Getting used to your prosthetic limb 

When you have a prosthetic limb fitted, it can take time, effort, and determination to get used to it. The Amputee Coalition say that you should be given a training program by your prosthesis, and that you may find it useful to see a physical therapist who has experience working with amputees.  

Some things you should learn once your prosthetic limb has been fitted include: 

  • How to take care of it 
  • How to put it on and take it off 
  • How to walk on different types of surfaces (if applicable) 
  • How to perform daily activities 
  • Try new activities such as sport and other recreational activities 

It should be emphasised that prosthetics should be kept under regular review and often replaced. It is also important that you insure your prosthetic limb in case it is damaged or stolen. 

 

Looking forward – How prosthesis technology could develop 

Research carried out by teams from MIT & Brown Universities has found that the use of magnetic sensors to track the length of muscles during movement, could in the future help make controlling prosthetic limbs easier for people.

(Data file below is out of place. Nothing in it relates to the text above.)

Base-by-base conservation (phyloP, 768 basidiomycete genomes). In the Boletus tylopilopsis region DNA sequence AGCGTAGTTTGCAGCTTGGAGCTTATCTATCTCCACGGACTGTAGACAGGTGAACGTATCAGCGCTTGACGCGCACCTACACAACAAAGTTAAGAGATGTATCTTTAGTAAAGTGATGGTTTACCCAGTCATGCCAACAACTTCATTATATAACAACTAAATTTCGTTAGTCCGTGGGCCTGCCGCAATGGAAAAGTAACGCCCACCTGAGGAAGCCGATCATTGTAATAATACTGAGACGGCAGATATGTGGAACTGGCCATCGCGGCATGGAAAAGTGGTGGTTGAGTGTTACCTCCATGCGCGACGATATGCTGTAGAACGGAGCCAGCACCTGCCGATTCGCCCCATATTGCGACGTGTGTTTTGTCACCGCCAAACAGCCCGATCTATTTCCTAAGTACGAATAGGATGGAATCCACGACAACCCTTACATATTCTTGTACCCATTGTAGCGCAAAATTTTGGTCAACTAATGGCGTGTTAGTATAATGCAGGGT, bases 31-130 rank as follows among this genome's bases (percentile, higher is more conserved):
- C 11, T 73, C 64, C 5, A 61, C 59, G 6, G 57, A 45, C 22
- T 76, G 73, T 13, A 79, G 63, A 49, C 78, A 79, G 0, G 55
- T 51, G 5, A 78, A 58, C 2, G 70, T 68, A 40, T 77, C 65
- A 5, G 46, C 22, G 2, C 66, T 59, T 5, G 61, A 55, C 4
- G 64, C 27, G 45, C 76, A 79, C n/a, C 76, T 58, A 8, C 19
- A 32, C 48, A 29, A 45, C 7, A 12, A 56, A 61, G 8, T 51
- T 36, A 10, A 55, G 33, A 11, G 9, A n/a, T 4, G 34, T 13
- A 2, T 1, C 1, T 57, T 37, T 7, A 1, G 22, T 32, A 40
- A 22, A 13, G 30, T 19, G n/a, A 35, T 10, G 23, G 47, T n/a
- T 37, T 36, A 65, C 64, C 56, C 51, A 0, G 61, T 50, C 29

Amputation negligence 

If you or your child has suffered an amputation which could have been avoided, our medical negligence experts are here to help and have helped people in a similar situation. In the past we have helped a woman receive £450,000 in compensation after the treatment she was given cut off the blood flow to her feet, leaving her left toes to go black. This eventually led to an amputation.  

We have been privileged to see a number of our clients be able to move on with their lives after amputations. We have supported them from some of the lowest points in our clients lives’ to moments of happiness by securing them life changing compensation which has helped them rebuild their life and are able to a bright future ahead of them.